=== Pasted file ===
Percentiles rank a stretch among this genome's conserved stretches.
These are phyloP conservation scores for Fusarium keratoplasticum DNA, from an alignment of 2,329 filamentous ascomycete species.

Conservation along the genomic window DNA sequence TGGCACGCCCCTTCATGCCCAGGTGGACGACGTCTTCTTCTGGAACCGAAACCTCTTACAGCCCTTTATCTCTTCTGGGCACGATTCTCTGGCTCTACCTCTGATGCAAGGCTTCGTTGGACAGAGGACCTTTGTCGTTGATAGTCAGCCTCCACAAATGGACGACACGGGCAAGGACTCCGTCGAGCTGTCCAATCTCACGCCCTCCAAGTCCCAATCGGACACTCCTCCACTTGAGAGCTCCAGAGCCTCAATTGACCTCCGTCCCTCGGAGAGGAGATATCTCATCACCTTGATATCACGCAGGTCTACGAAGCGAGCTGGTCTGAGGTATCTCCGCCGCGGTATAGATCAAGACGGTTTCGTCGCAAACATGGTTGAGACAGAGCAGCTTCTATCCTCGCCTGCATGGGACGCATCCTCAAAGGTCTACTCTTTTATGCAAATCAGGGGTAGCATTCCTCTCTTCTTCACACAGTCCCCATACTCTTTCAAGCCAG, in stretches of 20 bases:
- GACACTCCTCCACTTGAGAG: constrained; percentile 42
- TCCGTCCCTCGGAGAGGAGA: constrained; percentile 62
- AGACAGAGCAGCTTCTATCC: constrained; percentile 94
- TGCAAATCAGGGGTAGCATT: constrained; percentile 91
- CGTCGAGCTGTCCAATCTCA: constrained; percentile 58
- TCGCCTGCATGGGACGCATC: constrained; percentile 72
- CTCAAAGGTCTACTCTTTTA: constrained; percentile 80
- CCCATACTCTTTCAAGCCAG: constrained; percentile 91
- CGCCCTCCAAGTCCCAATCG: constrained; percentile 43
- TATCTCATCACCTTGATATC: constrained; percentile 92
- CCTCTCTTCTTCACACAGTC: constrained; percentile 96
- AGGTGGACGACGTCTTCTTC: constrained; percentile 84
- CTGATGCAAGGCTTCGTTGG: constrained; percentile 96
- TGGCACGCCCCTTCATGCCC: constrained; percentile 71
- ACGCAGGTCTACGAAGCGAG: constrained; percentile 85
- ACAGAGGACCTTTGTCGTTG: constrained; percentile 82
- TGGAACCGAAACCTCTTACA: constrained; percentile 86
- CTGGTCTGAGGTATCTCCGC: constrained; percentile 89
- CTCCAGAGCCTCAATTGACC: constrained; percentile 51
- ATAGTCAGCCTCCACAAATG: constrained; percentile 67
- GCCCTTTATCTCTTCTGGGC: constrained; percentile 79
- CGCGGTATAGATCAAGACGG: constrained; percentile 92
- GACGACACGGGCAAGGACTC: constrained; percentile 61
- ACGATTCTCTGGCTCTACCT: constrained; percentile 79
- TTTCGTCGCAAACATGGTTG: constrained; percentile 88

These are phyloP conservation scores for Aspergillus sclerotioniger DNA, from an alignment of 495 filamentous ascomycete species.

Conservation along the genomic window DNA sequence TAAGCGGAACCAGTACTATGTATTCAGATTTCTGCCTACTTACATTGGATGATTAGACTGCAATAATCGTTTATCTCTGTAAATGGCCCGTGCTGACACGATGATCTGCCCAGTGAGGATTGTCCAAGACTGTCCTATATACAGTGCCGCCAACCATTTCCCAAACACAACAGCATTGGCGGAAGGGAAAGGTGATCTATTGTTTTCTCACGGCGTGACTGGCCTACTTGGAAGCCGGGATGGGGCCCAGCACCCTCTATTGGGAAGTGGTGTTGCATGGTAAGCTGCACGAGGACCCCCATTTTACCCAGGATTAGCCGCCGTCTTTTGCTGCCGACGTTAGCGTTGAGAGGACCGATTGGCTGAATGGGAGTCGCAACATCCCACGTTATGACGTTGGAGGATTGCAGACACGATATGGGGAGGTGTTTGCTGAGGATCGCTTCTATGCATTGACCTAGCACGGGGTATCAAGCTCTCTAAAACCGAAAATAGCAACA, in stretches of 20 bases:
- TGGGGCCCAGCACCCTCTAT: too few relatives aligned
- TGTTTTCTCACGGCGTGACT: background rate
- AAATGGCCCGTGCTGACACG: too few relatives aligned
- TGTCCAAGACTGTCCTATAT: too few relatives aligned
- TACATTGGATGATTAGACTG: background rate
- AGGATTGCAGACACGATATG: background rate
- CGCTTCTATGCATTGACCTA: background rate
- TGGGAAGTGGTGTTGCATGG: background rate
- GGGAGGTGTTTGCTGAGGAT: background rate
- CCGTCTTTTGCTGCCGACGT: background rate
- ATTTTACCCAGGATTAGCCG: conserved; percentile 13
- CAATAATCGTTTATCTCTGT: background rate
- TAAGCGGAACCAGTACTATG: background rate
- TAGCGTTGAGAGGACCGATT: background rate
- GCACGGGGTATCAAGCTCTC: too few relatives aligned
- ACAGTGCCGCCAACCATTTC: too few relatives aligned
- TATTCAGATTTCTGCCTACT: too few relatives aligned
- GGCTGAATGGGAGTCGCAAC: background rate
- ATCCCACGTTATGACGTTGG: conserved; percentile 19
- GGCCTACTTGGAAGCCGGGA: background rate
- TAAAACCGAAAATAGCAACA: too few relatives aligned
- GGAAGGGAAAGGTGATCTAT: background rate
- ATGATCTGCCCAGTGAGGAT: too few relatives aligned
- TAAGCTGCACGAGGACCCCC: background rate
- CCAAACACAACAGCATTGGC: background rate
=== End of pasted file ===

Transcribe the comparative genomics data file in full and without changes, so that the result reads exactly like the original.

Percentiles rank a stretch among this genome's conserved stretches.
These are phyloP conservation scores for Fusarium keratoplasticum DNA, from an alignment of 2,329 filamentous ascomycete species.

Conservation along the genomic window DNA sequence TGGCACGCCCCTTCATGCCCAGGTGGACGACGTCTTCTTCTGGAACCGAAACCTCTTACAGCCCTTTATCTCTTCTGGGCACGATTCTCTGGCTCTACCTCTGATGCAAGGCTTCGTTGGACAGAGGACCTTTGTCGTTGATAGTCAGCCTCCACAAATGGACGACACGGGCAAGGACTCCGTCGAGCTGTCCAATCTCACGCCCTCCAAGTCCCAATCGGACACTCCTCCACTTGAGAGCTCCAGAGCCTCAATTGACCTCCGTCCCTCGGAGAGGAGATATCTCATCACCTTGATATCACGCAGGTCTACGAAGCGAGCTGGTCTGAGGTATCTCCGCCGCGGTATAGATCAAGACGGTTTCGTCGCAAACATGGTTGAGACAGAGCAGCTTCTATCCTCGCCTGCATGGGACGCATCCTCAAAGGTCTACTCTTTTATGCAAATCAGGGGTAGCATTCCTCTCTTCTTCACACAGTCCCCATACTCTTTCAAGCCAG, in stretches of 20 bases:
- GACACTCCTCCACTTGAGAG: constrained; percentile 42
- TCCGTCCCTCGGAGAGGAGA: constrained; percentile 62
- AGACAGAGCAGCTTCTATCC: constrained; percentile 94
- TGCAAATCAGGGGTAGCATT: constrained; percentile 91
- CGTCGAGCTGTCCAATCTCA: constrained; percentile 58
- TCGCCTGCATGGGACGCATC: constrained; percentile 72
- CTCAAAGGTCTACTCTTTTA: constrained; percentile 80
- CCCATACTCTTTCAAGCCAG: constrained; percentile 91
- CGCCCTCCAAGTCCCAATCG: constrained; percentile 43
- TATCTCATCACCTTGATATC: constrained; percentile 92
- CCTCTCTTCTTCACACAGTC: constrained; percentile 96
- AGGTGGACGACGTCTTCTTC: constrained; percentile 84
- CTGATGCAAGGCTTCGTTGG: constrained; percentile 96
- TGGCACGCCCCTTCATGCCC: constrained; percentile 71
- ACGCAGGTCTACGAAGCGAG: constrained; percentile 85
- ACAGAGGACCTTTGTCGTTG: constrained; percentile 82
- TGGAACCGAAACCTCTTACA: constrained; percentile 86
- CTGGTCTGAGGTATCTCCGC: constrained; percentile 89
- CTCCAGAGCCTCAATTGACC: constrained; percentile 51
- ATAGTCAGCCTCCACAAATG: constrained; percentile 67
- GCCCTTTATCTCTTCTGGGC: constrained; percentile 79
- CGCGGTATAGATCAAGACGG: constrained; percentile 92
- GACGACACGGGCAAGGACTC: constrained; percentile 61
- ACGATTCTCTGGCTCTACCT: constrained; percentile 79
- TTTCGTCGCAAACATGGTTG: constrained; percentile 88

These are phyloP conservation scores for Aspergillus sclerotioniger DNA, from an alignment of 495 filamentous ascomycete species.

Conservation along the genomic window DNA sequence TAAGCGGAACCAGTACTATGTATTCAGATTTCTGCCTACTTACATTGGATGATTAGACTGCAATAATCGTTTATCTCTGTAAATGGCCCGTGCTGACACGATGATCTGCCCAGTGAGGATTGTCCAAGACTGTCCTATATACAGTGCCGCCAACCATTTCCCAAACACAACAGCATTGGCGGAAGGGAAAGGTGATCTATTGTTTTCTCACGGCGTGACTGGCCTACTTGGAAGCCGGGATGGGGCCCAGCACCCTCTATTGGGAAGTGGTGTTGCATGGTAAGCTGCACGAGGACCCCCATTTTACCCAGGATTAGCCGCCGTCTTTTGCTGCCGACGTTAGCGTTGAGAGGACCGATTGGCTGAATGGGAGTCGCAACATCCCACGTTATGACGTTGGAGGATTGCAGACACGATATGGGGAGGTGTTTGCTGAGGATCGCTTCTATGCATTGACCTAGCACGGGGTATCAAGCTCTCTAAAACCGAAAATAGCAACA, in stretches of 20 bases:
- TGGGGCCCAGCACCCTCTAT: too few relatives aligned
- TGTTTTCTCACGGCGTGACT: background rate
- AAATGGCCCGTGCTGACACG: too few relatives aligned
- TGTCCAAGACTGTCCTATAT: too few relatives aligned
- TACATTGGATGATTAGACTG: background rate
- AGGATTGCAGACACGATATG: background rate
- CGCTTCTATGCATTGACCTA: background rate
- TGGGAAGTGGTGTTGCATGG: background rate
- GGGAGGTGTTTGCTGAGGAT: background rate
- CCGTCTTTTGCTGCCGACGT: background rate
- ATTTTACCCAGGATTAGCCG: conserved; percentile 13
- CAATAATCGTTTATCTCTGT: background rate
- TAAGCGGAACCAGTACTATG: background rate
- TAGCGTTGAGAGGACCGATT: background rate
- GCACGGGGTATCAAGCTCTC: too few relatives aligned
- ACAGTGCCGCCAACCATTTC: too few relatives aligned
- TATTCAGATTTCTGCCTACT: too few relatives aligned
- GGCTGAATGGGAGTCGCAAC: background rate
- ATCCCACGTTATGACGTTGG: conserved; percentile 19
- GGCCTACTTGGAAGCCGGGA: background rate
- TAAAACCGAAAATAGCAACA: too few relatives aligned
- GGAAGGGAAAGGTGATCTAT: background rate
- ATGATCTGCCCAGTGAGGAT: too few relatives aligned
- TAAGCTGCACGAGGACCCCC: background rate
- CCAAACACAACAGCATTGGC: background rate